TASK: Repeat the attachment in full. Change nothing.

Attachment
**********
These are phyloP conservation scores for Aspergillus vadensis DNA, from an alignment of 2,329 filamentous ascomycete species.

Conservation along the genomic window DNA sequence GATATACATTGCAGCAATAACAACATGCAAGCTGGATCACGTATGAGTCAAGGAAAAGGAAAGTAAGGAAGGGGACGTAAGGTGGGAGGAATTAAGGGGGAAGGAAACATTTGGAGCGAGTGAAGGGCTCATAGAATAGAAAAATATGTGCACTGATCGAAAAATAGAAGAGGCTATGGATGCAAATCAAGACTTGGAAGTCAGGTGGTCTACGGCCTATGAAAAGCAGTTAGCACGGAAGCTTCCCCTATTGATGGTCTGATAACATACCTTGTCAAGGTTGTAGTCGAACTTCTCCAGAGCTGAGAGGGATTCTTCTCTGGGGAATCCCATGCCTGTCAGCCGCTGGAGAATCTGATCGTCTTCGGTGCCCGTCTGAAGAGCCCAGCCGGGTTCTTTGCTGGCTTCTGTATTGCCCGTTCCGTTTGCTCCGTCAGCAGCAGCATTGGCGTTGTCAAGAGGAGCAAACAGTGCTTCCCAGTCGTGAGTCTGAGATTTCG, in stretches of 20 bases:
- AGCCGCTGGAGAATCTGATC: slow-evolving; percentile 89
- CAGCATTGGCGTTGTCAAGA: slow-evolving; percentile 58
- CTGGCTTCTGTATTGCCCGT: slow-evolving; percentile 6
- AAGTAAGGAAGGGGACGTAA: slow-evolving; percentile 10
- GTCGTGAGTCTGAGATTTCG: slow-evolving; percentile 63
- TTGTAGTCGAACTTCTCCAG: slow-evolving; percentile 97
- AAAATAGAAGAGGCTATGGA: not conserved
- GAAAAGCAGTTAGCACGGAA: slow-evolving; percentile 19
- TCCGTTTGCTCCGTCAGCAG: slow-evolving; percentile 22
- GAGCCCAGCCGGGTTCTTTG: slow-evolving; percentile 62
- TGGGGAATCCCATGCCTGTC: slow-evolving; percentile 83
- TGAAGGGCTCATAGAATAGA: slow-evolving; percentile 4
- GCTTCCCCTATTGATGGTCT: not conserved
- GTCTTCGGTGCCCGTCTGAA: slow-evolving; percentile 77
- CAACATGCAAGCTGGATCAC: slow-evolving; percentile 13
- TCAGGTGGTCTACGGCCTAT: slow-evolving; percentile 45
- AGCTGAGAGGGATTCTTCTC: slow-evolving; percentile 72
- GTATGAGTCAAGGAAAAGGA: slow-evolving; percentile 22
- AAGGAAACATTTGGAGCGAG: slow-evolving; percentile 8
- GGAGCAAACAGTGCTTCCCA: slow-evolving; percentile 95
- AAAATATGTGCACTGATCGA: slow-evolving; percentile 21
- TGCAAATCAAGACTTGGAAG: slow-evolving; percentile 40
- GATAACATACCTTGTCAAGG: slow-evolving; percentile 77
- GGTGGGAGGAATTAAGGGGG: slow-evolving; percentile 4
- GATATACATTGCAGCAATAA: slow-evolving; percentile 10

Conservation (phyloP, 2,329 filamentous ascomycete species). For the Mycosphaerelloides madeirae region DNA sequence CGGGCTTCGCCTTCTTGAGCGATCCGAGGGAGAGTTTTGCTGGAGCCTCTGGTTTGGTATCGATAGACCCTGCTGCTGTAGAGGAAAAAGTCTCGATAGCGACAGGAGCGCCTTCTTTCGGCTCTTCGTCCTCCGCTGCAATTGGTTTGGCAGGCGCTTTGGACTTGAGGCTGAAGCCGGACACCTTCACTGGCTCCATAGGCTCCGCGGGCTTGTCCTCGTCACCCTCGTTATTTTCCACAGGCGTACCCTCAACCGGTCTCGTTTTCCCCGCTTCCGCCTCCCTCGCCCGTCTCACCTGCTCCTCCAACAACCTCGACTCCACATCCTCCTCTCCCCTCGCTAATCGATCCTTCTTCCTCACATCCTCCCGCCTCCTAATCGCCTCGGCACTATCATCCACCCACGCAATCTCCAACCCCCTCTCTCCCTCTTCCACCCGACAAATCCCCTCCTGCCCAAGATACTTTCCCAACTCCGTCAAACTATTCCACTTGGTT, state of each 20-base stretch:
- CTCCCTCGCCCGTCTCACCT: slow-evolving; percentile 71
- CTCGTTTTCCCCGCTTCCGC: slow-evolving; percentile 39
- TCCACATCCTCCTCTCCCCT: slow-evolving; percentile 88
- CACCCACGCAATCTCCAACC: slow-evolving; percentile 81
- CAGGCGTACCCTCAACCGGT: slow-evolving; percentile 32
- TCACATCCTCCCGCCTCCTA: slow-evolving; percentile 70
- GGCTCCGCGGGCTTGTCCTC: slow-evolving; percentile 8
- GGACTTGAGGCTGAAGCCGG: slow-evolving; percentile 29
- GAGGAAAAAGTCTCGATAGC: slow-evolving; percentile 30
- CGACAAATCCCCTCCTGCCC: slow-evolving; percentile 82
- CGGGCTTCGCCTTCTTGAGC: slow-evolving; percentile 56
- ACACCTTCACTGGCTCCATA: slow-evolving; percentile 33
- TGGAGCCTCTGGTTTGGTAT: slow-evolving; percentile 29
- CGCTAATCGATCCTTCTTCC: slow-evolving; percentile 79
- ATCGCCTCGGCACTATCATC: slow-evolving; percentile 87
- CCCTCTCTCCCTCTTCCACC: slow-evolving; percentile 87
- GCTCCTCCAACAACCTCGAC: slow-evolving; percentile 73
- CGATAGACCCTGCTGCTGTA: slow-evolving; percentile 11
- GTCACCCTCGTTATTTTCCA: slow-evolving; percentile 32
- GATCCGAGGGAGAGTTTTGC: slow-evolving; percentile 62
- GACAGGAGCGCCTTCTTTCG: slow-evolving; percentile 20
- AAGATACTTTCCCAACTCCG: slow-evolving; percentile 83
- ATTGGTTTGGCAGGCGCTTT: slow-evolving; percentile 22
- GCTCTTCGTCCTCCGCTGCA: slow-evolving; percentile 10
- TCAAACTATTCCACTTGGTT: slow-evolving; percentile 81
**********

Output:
These are phyloP conservation scores for Aspergillus vadensis DNA, from an alignment of 2,329 filamentous ascomycete species.

Conservation along the genomic window DNA sequence GATATACATTGCAGCAATAACAACATGCAAGCTGGATCACGTATGAGTCAAGGAAAAGGAAAGTAAGGAAGGGGACGTAAGGTGGGAGGAATTAAGGGGGAAGGAAACATTTGGAGCGAGTGAAGGGCTCATAGAATAGAAAAATATGTGCACTGATCGAAAAATAGAAGAGGCTATGGATGCAAATCAAGACTTGGAAGTCAGGTGGTCTACGGCCTATGAAAAGCAGTTAGCACGGAAGCTTCCCCTATTGATGGTCTGATAACATACCTTGTCAAGGTTGTAGTCGAACTTCTCCAGAGCTGAGAGGGATTCTTCTCTGGGGAATCCCATGCCTGTCAGCCGCTGGAGAATCTGATCGTCTTCGGTGCCCGTCTGAAGAGCCCAGCCGGGTTCTTTGCTGGCTTCTGTATTGCCCGTTCCGTTTGCTCCGTCAGCAGCAGCATTGGCGTTGTCAAGAGGAGCAAACAGTGCTTCCCAGTCGTGAGTCTGAGATTTCG, in stretches of 20 bases:
- AGCCGCTGGAGAATCTGATC: slow-evolving; percentile 89
- CAGCATTGGCGTTGTCAAGA: slow-evolving; percentile 58
- CTGGCTTCTGTATTGCCCGT: slow-evolving; percentile 6
- AAGTAAGGAAGGGGACGTAA: slow-evolving; percentile 10
- GTCGTGAGTCTGAGATTTCG: slow-evolving; percentile 63
- TTGTAGTCGAACTTCTCCAG: slow-evolving; percentile 97
- AAAATAGAAGAGGCTATGGA: not conserved
- GAAAAGCAGTTAGCACGGAA: slow-evolving; percentile 19
- TCCGTTTGCTCCGTCAGCAG: slow-evolving; percentile 22
- GAGCCCAGCCGGGTTCTTTG: slow-evolving; percentile 62
- TGGGGAATCCCATGCCTGTC: slow-evolving; percentile 83
- TGAAGGGCTCATAGAATAGA: slow-evolving; percentile 4
- GCTTCCCCTATTGATGGTCT: not conserved
- GTCTTCGGTGCCCGTCTGAA: slow-evolving; percentile 77
- CAACATGCAAGCTGGATCAC: slow-evolving; percentile 13
- TCAGGTGGTCTACGGCCTAT: slow-evolving; percentile 45
- AGCTGAGAGGGATTCTTCTC: slow-evolving; percentile 72
- GTATGAGTCAAGGAAAAGGA: slow-evolving; percentile 22
- AAGGAAACATTTGGAGCGAG: slow-evolving; percentile 8
- GGAGCAAACAGTGCTTCCCA: slow-evolving; percentile 95
- AAAATATGTGCACTGATCGA: slow-evolving; percentile 21
- TGCAAATCAAGACTTGGAAG: slow-evolving; percentile 40
- GATAACATACCTTGTCAAGG: slow-evolving; percentile 77
- GGTGGGAGGAATTAAGGGGG: slow-evolving; percentile 4
- GATATACATTGCAGCAATAA: slow-evolving; percentile 10

Conservation (phyloP, 2,329 filamentous ascomycete species). For the Mycosphaerelloides madeirae region DNA sequence CGGGCTTCGCCTTCTTGAGCGATCCGAGGGAGAGTTTTGCTGGAGCCTCTGGTTTGGTATCGATAGACCCTGCTGCTGTAGAGGAAAAAGTCTCGATAGCGACAGGAGCGCCTTCTTTCGGCTCTTCGTCCTCCGCTGCAATTGGTTTGGCAGGCGCTTTGGACTTGAGGCTGAAGCCGGACACCTTCACTGGCTCCATAGGCTCCGCGGGCTTGTCCTCGTCACCCTCGTTATTTTCCACAGGCGTACCCTCAACCGGTCTCGTTTTCCCCGCTTCCGCCTCCCTCGCCCGTCTCACCTGCTCCTCCAACAACCTCGACTCCACATCCTCCTCTCCCCTCGCTAATCGATCCTTCTTCCTCACATCCTCCCGCCTCCTAATCGCCTCGGCACTATCATCCACCCACGCAATCTCCAACCCCCTCTCTCCCTCTTCCACCCGACAAATCCCCTCCTGCCCAAGATACTTTCCCAACTCCGTCAAACTATTCCACTTGGTT, state of each 20-base stretch:
- CTCCCTCGCCCGTCTCACCT: slow-evolving; percentile 71
- CTCGTTTTCCCCGCTTCCGC: slow-evolving; percentile 39
- TCCACATCCTCCTCTCCCCT: slow-evolving; percentile 88
- CACCCACGCAATCTCCAACC: slow-evolving; percentile 81
- CAGGCGTACCCTCAACCGGT: slow-evolving; percentile 32
- TCACATCCTCCCGCCTCCTA: slow-evolving; percentile 70
- GGCTCCGCGGGCTTGTCCTC: slow-evolving; percentile 8
- GGACTTGAGGCTGAAGCCGG: slow-evolving; percentile 29
- GAGGAAAAAGTCTCGATAGC: slow-evolving; percentile 30
- CGACAAATCCCCTCCTGCCC: slow-evolving; percentile 82
- CGGGCTTCGCCTTCTTGAGC: slow-evolving; percentile 56
- ACACCTTCACTGGCTCCATA: slow-evolving; percentile 33
- TGGAGCCTCTGGTTTGGTAT: slow-evolving; percentile 29
- CGCTAATCGATCCTTCTTCC: slow-evolving; percentile 79
- ATCGCCTCGGCACTATCATC: slow-evolving; percentile 87
- CCCTCTCTCCCTCTTCCACC: slow-evolving; percentile 87
- GCTCCTCCAACAACCTCGAC: slow-evolving; percentile 73
- CGATAGACCCTGCTGCTGTA: slow-evolving; percentile 11
- GTCACCCTCGTTATTTTCCA: slow-evolving; percentile 32
- GATCCGAGGGAGAGTTTTGC: slow-evolving; percentile 62
- GACAGGAGCGCCTTCTTTCG: slow-evolving; percentile 20
- AAGATACTTTCCCAACTCCG: slow-evolving; percentile 83
- ATTGGTTTGGCAGGCGCTTT: slow-evolving; percentile 22
- GCTCTTCGTCCTCCGCTGCA: slow-evolving; percentile 10
- TCAAACTATTCCACTTGGTT: slow-evolving; percentile 81